The Endoscopy used to check her for esophageal ulcers caused a DVT in the main artery of the left leg. Shannon was put into the ICU for two weeks, and was not allowed to so much as move her leg. One nurse in particular didn’t seem to care, and put Shannon on a weighing scale despite her pain and tears, and treated her horribly the entire time. I wanted to slap her in the face, and at that age, I would likely have done it had I been in the room at the time.

After this incident, I stayed in the hospital room and stayed awake all night, waking Shannon up if she tried to move her leg, flipping the pillow that elevated it, helping with her bed pan as best I could. I brought her her favorite throw blanket, sudoku, word searches, coloring books, and anything else I thought would help her, and when the nurse finally came back I got scolded by my mother for cursing her out.

For two weeks, Shannon could not use her left leg muscle at all. The cause was determined to be two blood clotting disorders we did not know we had. As Shannon had not walked or moved her leg in two weeks, she had almost no muscle mass on which to walk. We expected the hospital to be reasonable and give Shannon a wheelchair, but they only gave her a pair of crutches. My mother paid out of pocket to get the wheelchair.

That’s when Shannon decided that enough was enough. She was done being sick, frail, and weak.

Shannon told me to stand in front of her wheelchair in the hallway. I braced my knees, held out my arms. She grabbed my forearms like parallel bars, stood up, and pushed me backwards down the hallway like a walker.

At first, it was only a few steps. Then, she started to go further. Her goal was to walk to the end of the hall with assistance, and then again without assistance. She then tried to use the bathroom by herself. She started doing more and more independently until eventually she didn’t need me anymore.

Although she was getting better, Shannon was not ready to go back to school just yet, so the school sent a teacher to the house every week. Shannon was doing really well, but hated being cooped up.

Her treatments for the DVT in her leg eventually led to a staph infection. This hospital was completely incompetent at the time – I’m glad it has since been overhauled. Shannon had to go to the hospital every two weeks to get a shot to treat the staph infection. The entire year seemed like it was spent in and out of the hospital.


Shannon managed to graduate high school a year early, with college credits. She had moved out and was planning to get a job at Winn Dixie, so I told Stacy, my manager, about it in an effort to get her hired. I then asked for a transfer to a different store to prevent a conflict of interest. My transfer put me closer to my mom’s, and my sister was brought in and hired to take my vacancy. We thought everything was fine…

Until we learned that all of the stress on her body in the last year had caused her only kidney to start failing. End-stage renal disease. She just can’t catch a break.

Shannon was forced to quit her job, and go on dialysis. Her kidney function dropped to 15%. She ate baking soda mixed in applesauce once a day and brought her kidney function up to 35%, but it wasn’t enough. She needed a kidney transplant. I joined The Army in an effort to get the money she needed for the transplant, but things always seemed to get in the way.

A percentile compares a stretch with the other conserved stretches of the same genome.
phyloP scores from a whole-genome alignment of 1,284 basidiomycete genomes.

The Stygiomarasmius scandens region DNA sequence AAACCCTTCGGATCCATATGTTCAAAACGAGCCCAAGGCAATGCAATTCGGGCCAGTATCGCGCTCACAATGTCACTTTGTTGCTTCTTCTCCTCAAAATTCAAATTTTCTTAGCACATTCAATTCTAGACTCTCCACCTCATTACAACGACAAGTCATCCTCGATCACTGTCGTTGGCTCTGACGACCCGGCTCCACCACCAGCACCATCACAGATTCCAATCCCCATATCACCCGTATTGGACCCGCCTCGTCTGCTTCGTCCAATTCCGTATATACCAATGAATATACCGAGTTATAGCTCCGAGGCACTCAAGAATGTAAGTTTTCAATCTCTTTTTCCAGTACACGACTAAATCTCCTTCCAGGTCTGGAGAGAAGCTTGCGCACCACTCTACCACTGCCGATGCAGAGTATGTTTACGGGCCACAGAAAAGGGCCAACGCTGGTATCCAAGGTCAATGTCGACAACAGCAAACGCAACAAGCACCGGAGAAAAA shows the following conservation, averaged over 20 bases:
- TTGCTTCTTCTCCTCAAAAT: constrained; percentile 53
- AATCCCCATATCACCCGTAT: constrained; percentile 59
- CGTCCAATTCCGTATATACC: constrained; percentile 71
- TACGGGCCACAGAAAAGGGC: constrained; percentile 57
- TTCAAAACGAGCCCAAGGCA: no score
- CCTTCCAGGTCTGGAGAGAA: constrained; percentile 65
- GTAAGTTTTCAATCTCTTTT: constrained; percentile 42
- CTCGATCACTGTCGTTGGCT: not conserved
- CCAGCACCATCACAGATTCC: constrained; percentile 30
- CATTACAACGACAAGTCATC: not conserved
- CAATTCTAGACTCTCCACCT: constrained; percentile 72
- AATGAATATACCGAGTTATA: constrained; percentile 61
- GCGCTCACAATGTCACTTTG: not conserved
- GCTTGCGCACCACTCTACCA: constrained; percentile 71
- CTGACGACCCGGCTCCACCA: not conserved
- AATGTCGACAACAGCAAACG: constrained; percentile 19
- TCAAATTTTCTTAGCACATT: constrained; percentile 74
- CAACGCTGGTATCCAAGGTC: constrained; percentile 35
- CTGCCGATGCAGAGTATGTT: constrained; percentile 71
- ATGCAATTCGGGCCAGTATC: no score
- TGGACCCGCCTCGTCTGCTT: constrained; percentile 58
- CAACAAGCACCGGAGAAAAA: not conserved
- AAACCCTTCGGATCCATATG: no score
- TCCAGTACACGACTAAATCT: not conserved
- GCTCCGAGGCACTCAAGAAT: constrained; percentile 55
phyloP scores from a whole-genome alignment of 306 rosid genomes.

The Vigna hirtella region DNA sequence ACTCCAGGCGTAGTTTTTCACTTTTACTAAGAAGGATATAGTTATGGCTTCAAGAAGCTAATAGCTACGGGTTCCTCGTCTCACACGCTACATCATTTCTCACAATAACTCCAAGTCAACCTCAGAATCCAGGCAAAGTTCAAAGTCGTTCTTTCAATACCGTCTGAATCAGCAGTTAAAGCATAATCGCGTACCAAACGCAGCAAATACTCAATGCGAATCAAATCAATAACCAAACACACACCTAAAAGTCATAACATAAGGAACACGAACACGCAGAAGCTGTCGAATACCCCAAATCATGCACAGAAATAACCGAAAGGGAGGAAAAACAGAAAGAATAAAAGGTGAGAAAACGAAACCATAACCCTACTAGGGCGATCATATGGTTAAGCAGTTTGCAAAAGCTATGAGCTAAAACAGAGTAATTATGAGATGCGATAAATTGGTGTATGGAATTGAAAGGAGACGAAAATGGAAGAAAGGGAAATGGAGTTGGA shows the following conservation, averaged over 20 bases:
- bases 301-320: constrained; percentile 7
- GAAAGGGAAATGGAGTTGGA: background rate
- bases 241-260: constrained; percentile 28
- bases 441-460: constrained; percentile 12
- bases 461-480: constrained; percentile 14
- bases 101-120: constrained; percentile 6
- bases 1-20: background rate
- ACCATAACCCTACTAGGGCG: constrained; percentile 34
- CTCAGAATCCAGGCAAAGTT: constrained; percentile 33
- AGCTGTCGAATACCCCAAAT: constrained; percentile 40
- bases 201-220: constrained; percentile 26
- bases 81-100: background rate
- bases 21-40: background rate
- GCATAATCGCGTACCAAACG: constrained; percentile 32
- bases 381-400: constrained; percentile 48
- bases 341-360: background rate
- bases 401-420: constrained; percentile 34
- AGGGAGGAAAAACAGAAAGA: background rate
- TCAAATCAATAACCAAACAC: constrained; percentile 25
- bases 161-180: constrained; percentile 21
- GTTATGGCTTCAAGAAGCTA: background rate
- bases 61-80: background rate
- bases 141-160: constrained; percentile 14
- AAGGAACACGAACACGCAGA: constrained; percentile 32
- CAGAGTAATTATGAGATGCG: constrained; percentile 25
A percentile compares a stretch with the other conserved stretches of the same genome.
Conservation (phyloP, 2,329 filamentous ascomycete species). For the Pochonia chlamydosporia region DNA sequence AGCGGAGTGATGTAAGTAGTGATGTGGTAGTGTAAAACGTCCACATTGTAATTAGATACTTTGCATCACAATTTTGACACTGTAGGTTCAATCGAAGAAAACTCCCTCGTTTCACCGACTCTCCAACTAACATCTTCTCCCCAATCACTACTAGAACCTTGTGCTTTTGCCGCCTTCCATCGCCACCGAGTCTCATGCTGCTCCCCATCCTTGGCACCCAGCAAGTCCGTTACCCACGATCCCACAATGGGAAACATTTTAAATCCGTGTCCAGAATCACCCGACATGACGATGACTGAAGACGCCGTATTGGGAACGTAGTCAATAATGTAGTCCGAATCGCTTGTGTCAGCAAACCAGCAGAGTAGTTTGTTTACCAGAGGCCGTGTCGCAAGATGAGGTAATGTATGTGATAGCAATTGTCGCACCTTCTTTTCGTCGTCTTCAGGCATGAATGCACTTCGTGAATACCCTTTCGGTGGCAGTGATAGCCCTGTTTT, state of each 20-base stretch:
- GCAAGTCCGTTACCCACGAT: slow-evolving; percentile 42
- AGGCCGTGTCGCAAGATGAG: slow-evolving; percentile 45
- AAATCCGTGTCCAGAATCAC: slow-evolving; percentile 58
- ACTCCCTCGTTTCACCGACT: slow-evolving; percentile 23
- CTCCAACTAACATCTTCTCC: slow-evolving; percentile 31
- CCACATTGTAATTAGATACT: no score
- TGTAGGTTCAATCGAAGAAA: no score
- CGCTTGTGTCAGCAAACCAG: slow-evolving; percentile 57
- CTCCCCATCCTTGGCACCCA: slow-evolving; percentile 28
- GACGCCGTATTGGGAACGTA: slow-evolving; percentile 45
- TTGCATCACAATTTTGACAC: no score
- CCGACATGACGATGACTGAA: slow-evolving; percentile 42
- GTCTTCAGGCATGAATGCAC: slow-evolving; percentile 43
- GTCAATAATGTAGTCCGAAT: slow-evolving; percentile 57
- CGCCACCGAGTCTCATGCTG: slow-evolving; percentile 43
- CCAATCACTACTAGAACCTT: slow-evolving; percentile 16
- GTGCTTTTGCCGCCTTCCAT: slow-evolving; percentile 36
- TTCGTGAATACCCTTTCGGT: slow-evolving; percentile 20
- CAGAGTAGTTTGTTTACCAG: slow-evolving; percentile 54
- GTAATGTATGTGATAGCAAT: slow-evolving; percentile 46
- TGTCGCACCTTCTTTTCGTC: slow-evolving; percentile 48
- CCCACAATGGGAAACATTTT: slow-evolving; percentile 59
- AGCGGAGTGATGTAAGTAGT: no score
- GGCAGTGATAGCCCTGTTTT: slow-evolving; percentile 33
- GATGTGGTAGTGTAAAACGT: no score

Two Transplant Evaluations turned her down because of her blood clot. I paid $700 from my Army pay to send my sister back to Birmingham for the third evaluation, along with whatever amount of money I was sneaking into my mom’s purse when she wasn’t looking, and the things I chose to buy for them along the way. We stayed at The Ronald McDonald House in Birmingham and I recall playing their piano and doing “house chores” to repay their kindness. When it was done, we went back home, and from then on I have donated to every Ronald McDonald House bucket I came across.

Some time later, we had gotten a notice that her blood clot had not appeared in their scans, and she was cleared of it just long enough to get accepted for the transplant list. We were in complete shock. Now all we needed was a donor.

I immediately contacted my NCO at the 144th Transportation Company, and they had the army pay for me to be tested. Despite the different blood type, I was still a match – according to the information I was given, we had a 25% chance of being a 6-antigen match for a transplant, especially since we both shared a mother AND a father.

However, before I could tell my sister I was a match – or my NCO, who told me I would have to be discharged to donate – her then-fiancé had already tested as a match and volunteered to donate. I kept my mouth shut for a while and let them have their moment. She deserved some happiness after everything she’d been through.

‘If this kidney didn’t work out’ I thought to myself, ‘she still has me’

Despite the insurance issue, the transplant was a success, and Shannon finally had a chance to get back to a normal life.

The only problem was, her then-fiancé began to stalk and threaten her whenever she left the house. He said he would follow her everywhere and, if she spoke to a male, he would get out and shoot them both. He even hit her a few times – but she punched him back, square in the mouth.

Shannon became our Phoenix, rising from the ashes of the fire that forged her strength of will.

I remember helping her leave him, and she eventually met someone new who she later married. They had a child in 2014, bought a house, and Shannon had even completed her Associate’s Degree in Business Administration and Management.

…but the story doesn’t stop here…